@remie whilst I can empathise with your frustration that feedback is not always addressed or incorporated, this post is not an effective way to advocate for change.
The RFC program is designed to facilitate collaboration between Atlassian teams and the developer community. It is not perfect, and we are intending to iterate on it, however I can not commit to a timeframe for doing so as the small team of intrepid Atlassians who built the RFC program are currently prioritising other endeavours to improve the quality of life for you and your fellow developer community members. We are aiming to share some more about these at Atlas Camp, but in the meantime I would ask for your patience.
I would however like to set expectations that it is unlikely that the RFC process will ever be one that “binds” Atlassian teams to any specific course of action. The developer and partner community are a stakeholder in the projects that impact them, but there are always other constraints and business pressures internally that need to be factored into any particular decision. It is not always possible to publicly share the internal factors impacting the outcome of an RFC.
I share this frustration but I think it’s a couple of RFCs that have come across that seem to want to be able to say that “we asked the vendors and they said ok” which is coloring my view.
@danielwester I can assure you that we do not use the mere existence of an RFC as a “rubber stamp” to indicate that the community approves or disapproves of a change. We are attempting to get teams to publish RFCs earlier in the design process, but as the RFC program itself is in a fledgling state this is not always possible. Our current philosophy is that feedback is still better sought later in the R&D process than not at all.
I would also say that comments on RFCs, even if not immediately incorporated, are useful in that they are structured feedback that can be used to advocate for you internally. Past comments on CDAC have been routinely used internally to share insight into partner sentiment towards particular topics, sometimes long after they were originally posted.
We also need an escalation path, and Atlassian should come up with a policy for teams that indicates at what point an RFC has enough vendor feedback that work should either be postponed or halted.
Again, it is unlikely that we will implement a process that compels a team proposing an RFC to take any specific action as the result of feedback. While we believe partner feedback is an important input into the R&D process, there are always other internal factors at play, and sometimes those factors can unfortunately preclude incorporating important feedback into a design in a timely manner.
While there is no formal method for escalating an RFC, I would recommend engaging with the RFC, politely raising constructive feedback or “liking” feedback that resonates with you, and (when the RFC recommends) using any outreach methods recommended by the RFC author. If you are a large enough partner to have a dedicated partner manager or technical contact at Atlassian then I would also recommend escalating critical concerns via them if you feel like you are not getting enough traction on an RFC.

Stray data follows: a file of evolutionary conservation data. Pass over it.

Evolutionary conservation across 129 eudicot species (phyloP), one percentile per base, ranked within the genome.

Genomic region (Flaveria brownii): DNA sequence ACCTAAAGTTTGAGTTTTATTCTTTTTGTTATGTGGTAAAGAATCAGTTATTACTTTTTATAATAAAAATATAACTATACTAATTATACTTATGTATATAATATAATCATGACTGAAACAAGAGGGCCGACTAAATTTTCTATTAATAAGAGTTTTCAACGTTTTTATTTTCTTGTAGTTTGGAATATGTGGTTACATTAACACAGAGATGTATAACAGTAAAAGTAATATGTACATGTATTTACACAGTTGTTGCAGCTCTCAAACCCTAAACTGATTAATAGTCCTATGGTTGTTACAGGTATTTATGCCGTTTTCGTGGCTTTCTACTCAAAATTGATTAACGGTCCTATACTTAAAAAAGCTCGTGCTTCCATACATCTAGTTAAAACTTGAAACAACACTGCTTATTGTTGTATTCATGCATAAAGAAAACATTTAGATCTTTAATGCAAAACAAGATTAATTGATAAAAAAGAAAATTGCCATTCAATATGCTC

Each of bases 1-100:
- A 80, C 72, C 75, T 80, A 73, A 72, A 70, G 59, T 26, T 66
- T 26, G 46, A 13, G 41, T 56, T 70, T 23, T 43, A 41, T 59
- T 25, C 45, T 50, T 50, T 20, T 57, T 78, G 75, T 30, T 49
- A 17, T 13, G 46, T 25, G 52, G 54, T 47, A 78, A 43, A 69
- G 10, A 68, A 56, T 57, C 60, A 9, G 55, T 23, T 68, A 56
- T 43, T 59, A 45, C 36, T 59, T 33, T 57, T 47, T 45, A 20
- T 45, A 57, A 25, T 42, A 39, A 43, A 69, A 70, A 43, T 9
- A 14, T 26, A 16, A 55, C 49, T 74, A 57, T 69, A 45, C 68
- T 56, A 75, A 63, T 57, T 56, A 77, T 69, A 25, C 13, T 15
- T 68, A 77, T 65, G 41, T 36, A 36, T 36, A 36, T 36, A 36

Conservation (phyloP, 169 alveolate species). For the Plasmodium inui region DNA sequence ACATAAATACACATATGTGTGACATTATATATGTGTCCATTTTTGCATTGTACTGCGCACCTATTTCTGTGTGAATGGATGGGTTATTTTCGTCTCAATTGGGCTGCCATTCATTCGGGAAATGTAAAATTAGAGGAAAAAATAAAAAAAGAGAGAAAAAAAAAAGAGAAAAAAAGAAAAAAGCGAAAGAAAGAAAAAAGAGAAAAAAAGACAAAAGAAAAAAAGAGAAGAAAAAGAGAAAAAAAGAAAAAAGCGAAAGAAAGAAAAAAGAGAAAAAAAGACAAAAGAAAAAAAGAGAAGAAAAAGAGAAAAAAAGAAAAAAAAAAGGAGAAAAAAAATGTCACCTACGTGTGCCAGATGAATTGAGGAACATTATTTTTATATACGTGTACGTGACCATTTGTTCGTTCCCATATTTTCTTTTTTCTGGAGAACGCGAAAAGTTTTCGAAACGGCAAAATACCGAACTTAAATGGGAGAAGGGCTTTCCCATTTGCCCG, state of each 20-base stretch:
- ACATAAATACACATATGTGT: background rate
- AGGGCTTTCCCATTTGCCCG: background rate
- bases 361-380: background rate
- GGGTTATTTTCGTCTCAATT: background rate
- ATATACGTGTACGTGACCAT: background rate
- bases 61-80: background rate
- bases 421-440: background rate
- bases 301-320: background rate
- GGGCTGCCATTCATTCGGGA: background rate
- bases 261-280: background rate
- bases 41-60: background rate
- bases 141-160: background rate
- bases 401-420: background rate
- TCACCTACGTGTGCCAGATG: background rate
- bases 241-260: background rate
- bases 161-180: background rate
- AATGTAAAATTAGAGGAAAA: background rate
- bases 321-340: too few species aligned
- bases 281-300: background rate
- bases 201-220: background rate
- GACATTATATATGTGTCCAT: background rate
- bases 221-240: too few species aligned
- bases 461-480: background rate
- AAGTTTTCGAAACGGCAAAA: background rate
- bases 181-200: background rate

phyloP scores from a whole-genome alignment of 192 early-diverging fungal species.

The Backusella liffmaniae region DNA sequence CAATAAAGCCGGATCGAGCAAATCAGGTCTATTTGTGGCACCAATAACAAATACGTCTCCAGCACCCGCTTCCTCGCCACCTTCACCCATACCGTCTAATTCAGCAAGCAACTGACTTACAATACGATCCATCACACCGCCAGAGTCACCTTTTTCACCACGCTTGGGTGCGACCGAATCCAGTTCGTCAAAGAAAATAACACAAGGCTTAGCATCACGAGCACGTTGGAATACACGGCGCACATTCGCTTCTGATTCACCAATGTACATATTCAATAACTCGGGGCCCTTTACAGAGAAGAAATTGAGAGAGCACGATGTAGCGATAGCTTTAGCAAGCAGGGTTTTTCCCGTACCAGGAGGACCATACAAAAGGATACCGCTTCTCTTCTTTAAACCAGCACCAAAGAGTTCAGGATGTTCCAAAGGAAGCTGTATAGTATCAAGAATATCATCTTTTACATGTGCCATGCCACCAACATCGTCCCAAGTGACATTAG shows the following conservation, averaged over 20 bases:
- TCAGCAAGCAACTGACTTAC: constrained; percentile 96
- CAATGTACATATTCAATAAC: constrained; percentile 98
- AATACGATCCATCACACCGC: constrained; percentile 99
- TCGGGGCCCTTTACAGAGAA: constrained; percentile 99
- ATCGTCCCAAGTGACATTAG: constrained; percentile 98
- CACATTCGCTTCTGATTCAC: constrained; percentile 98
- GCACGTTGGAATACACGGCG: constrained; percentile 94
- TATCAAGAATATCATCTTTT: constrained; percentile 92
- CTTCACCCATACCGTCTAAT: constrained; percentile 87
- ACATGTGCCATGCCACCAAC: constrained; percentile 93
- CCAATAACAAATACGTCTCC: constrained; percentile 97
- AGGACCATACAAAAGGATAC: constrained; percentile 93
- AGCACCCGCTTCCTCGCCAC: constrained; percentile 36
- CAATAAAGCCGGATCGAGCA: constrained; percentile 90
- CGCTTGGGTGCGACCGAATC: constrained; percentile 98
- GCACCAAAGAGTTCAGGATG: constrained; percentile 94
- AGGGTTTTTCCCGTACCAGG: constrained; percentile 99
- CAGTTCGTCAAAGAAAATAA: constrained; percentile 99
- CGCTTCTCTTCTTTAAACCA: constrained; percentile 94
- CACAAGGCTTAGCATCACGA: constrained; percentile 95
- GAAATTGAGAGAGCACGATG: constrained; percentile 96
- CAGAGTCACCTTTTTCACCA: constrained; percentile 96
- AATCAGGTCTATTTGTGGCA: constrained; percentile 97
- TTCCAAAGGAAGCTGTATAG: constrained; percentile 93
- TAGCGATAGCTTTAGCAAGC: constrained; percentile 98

Same with voting for features to be implemented. Votes are there, some tickets received hundreds of them, yet the status would be “Gathering interest” or “Won’t implement”.
@dmitry.astapkovich like RFCs, feedback left on public issue trackers is similarly subject to internal constraints and prioritisation. While product managers will often consider the number of votes or comments on an issue as a signal of interest or importance from the community, there are always other factors that influence whether it will end up on the roadmap.
It might be useful to get a RFI (Request for Input) for things that are way down the line and less flexible to be changed.
I will raise my request that if Atlassian wants the RFC process to be succeful - every RFC should have a survey at the end which is then published back to the RFC.
@danielwester I appreciate your constructive feedback here, and we will endeavour to evaluate better ways to set expectations when soliciting feedback and for measuring outcomes of individual RFCs when we iterate on the process.
On a final note, the RFC process is voluntary from both the perspective of the developer community and the Atlassian teams that participate in it. @remie while you generally have valuable insights to share, the manner in which you deliver that feedback is increasingly making it difficult for it to be ingested and actioned by well-intentioned Atlassian staff and/or championed internally by Atlassians in external-facing roles such as myself. If you do not find value in RFCs related to particular topics, then I would encourage you to abstain from participating in those topics.